Dueling lipid screening recommendations

October 27, 2015

Evidence-based recommendations on selective and universal lipid screening in childhood released by the National Heart, Lung, and Blood Institute (NHLBI) in 2011 were endorsed by the American Academy of Pediatrics (AAP) and are integrated in the Bright Futures guidelines on pediatric health maintenance.

Evidence-based recommendations on selective and universal lipid screening in childhood released by the National Heart, Lung, and Blood Institute (NHLBI) in 2011 were endorsed by the American Academy of Pediatrics (AAP) and are integrated in the Bright Futures guidelines on pediatric health maintenance.

Yet, information from various research studies show there is a gap in knowledge about the recommendations among pediatricians and low rates of adherence, said Sarah D de Ferranti, MD, MPH, assistant professor of pediatrics, Harvard Medical School, Boston, Massachusetts.

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In a session titled “Conflicting pediatric lipid screening recommendations: what can we learn from dueling guidelines?” held on Sunday, October 25, Dr de Ferranti acknowledged that conflicts between the NHLBI recommendations and those released by the US Preventive Services Task Force (USPSTF) in 2007, which recommended against universal screening, may be creating confusion among practitioners and likely limiting lipid testing. The explanations for low screening rates are probably multifactorial, however, and may also involve perceived inconvenience of testing, barriers to implementing lifestyle recommendations, and ambivalence among providers, patients, and parents, in addition to lack of awareness of the NHLBI recommendations and other issues.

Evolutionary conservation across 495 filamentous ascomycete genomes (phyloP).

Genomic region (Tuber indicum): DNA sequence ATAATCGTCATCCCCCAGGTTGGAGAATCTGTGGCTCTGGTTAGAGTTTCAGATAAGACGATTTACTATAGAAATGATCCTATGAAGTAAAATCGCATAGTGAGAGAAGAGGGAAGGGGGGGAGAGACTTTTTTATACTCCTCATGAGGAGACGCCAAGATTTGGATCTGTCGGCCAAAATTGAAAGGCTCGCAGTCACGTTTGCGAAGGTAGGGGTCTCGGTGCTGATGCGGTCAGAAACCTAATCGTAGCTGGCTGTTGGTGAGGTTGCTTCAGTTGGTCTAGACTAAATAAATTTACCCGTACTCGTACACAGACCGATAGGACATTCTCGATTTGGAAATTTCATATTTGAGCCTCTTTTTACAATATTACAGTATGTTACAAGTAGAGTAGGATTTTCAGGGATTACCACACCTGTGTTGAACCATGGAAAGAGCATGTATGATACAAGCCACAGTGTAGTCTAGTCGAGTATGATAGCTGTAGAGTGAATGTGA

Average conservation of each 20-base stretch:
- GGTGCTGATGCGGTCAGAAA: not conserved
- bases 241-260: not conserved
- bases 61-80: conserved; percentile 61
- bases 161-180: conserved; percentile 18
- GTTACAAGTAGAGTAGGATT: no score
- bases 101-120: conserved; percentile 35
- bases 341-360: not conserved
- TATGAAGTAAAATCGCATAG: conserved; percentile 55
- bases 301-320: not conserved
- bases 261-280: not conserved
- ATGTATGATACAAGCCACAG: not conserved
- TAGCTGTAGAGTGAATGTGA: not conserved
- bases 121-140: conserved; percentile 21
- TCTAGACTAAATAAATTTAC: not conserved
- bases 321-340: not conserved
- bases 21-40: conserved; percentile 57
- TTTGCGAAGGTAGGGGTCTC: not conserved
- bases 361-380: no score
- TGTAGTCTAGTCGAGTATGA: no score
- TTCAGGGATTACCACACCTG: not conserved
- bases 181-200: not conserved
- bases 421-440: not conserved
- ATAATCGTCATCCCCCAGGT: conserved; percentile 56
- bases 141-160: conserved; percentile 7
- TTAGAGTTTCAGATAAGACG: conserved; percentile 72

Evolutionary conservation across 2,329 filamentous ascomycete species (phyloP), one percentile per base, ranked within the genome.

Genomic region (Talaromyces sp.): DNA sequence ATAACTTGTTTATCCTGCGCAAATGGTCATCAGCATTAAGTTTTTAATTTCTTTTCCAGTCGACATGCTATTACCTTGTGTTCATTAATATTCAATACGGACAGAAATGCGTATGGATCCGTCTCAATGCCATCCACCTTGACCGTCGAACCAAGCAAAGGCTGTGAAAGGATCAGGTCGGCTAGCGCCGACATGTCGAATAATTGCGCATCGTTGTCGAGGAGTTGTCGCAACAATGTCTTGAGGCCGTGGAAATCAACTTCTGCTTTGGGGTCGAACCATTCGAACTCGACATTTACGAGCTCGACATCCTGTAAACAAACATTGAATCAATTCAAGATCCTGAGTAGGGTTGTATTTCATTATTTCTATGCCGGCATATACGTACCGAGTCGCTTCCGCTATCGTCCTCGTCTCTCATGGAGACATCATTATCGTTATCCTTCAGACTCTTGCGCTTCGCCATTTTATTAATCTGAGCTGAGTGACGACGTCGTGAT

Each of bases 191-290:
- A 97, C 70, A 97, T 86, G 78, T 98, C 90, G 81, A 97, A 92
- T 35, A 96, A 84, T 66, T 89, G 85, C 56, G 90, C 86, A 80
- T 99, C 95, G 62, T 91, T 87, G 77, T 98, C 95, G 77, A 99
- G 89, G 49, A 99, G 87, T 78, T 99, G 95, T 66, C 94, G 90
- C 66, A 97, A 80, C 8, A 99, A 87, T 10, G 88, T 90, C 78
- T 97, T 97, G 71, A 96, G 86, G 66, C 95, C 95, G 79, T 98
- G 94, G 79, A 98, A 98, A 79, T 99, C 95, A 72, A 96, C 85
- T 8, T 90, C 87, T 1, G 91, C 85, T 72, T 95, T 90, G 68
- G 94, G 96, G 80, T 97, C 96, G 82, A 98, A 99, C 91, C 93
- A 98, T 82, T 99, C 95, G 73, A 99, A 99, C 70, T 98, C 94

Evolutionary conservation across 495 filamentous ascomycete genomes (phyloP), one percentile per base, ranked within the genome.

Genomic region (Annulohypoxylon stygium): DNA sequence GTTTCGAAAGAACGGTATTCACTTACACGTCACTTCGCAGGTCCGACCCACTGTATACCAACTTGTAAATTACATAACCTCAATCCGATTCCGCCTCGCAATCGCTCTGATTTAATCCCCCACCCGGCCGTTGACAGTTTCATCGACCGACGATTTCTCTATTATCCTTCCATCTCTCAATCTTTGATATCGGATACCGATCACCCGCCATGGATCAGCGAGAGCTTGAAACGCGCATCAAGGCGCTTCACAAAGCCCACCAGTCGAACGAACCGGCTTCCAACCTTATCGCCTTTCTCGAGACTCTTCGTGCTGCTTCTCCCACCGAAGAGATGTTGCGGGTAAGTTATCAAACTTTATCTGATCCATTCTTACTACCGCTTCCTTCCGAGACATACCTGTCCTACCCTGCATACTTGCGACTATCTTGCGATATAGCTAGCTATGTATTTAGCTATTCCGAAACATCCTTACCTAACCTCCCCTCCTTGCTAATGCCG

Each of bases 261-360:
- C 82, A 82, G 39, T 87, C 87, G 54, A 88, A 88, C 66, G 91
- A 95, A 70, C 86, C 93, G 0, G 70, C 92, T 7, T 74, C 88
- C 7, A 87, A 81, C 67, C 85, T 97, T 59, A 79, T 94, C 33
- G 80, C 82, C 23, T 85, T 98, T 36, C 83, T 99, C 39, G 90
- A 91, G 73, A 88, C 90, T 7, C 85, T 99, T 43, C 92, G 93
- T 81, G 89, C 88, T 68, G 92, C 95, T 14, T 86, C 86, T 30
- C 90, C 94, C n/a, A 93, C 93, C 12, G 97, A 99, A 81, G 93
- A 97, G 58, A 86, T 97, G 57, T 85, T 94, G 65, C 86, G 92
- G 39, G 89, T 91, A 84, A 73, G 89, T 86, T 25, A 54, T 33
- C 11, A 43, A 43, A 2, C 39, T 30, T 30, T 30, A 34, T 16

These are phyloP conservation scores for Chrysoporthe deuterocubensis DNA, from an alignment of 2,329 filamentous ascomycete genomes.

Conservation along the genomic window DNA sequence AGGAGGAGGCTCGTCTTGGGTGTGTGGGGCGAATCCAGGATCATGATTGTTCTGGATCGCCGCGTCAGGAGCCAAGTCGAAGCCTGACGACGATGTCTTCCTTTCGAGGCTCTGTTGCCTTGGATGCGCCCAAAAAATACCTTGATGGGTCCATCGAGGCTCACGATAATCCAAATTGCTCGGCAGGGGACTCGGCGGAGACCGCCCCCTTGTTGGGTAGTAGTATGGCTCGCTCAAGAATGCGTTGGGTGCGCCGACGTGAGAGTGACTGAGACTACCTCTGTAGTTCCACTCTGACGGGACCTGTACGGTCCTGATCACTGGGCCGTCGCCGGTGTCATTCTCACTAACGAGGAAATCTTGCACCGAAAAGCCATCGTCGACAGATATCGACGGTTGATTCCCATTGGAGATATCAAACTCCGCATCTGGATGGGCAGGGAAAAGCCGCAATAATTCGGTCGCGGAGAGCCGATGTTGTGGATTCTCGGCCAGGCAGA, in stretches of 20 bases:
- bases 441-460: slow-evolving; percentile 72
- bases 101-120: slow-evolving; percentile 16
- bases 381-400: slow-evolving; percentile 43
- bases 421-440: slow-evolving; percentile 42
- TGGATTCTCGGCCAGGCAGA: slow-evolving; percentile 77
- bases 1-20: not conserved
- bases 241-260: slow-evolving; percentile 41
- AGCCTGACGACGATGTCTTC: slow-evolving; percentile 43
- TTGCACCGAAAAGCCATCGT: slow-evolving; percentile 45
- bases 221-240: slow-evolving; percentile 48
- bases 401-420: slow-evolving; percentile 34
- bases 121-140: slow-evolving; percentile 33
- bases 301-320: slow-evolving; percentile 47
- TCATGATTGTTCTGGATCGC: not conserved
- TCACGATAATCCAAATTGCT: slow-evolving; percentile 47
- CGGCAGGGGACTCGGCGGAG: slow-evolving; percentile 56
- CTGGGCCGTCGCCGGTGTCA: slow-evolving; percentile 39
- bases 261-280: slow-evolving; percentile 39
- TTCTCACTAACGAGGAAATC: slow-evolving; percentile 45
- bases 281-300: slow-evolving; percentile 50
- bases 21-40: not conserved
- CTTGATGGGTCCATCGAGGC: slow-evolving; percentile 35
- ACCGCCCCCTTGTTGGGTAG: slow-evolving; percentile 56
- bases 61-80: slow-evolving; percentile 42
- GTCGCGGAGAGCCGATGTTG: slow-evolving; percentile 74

Dr de Ferranti noted that the USPSTF is in the process of reviewing available evidence and updating its recommendations. In her session she reinforced the NHLBI recommendations for lipid screening in children. Those are to test:

·      as early as age 2 in children who have family or personal risk factors for dyslipidemia (early cardiovascular disease in parent, grandparent, aunt/uncle, or sibling; parent with total cholesterol >240 mg/dL or known dysplipidemia; presence of diabetes, hypertension, body mass index >95th percentile, cigarette smoking, or any high-risk medical condition); and

·      routinely once when children are between the ages of 9 and 11 years and again between ages 17 and 21 years.

“Unarguably there are barriers to screening and more data are needed to support the recommendations for selective and universal screening and understand the burdens,” said Dr de Ferranti. “However, we know that there are significant risks related to lipid disorders during childhood and that there are benefits from treatment when those conditions are identified early.”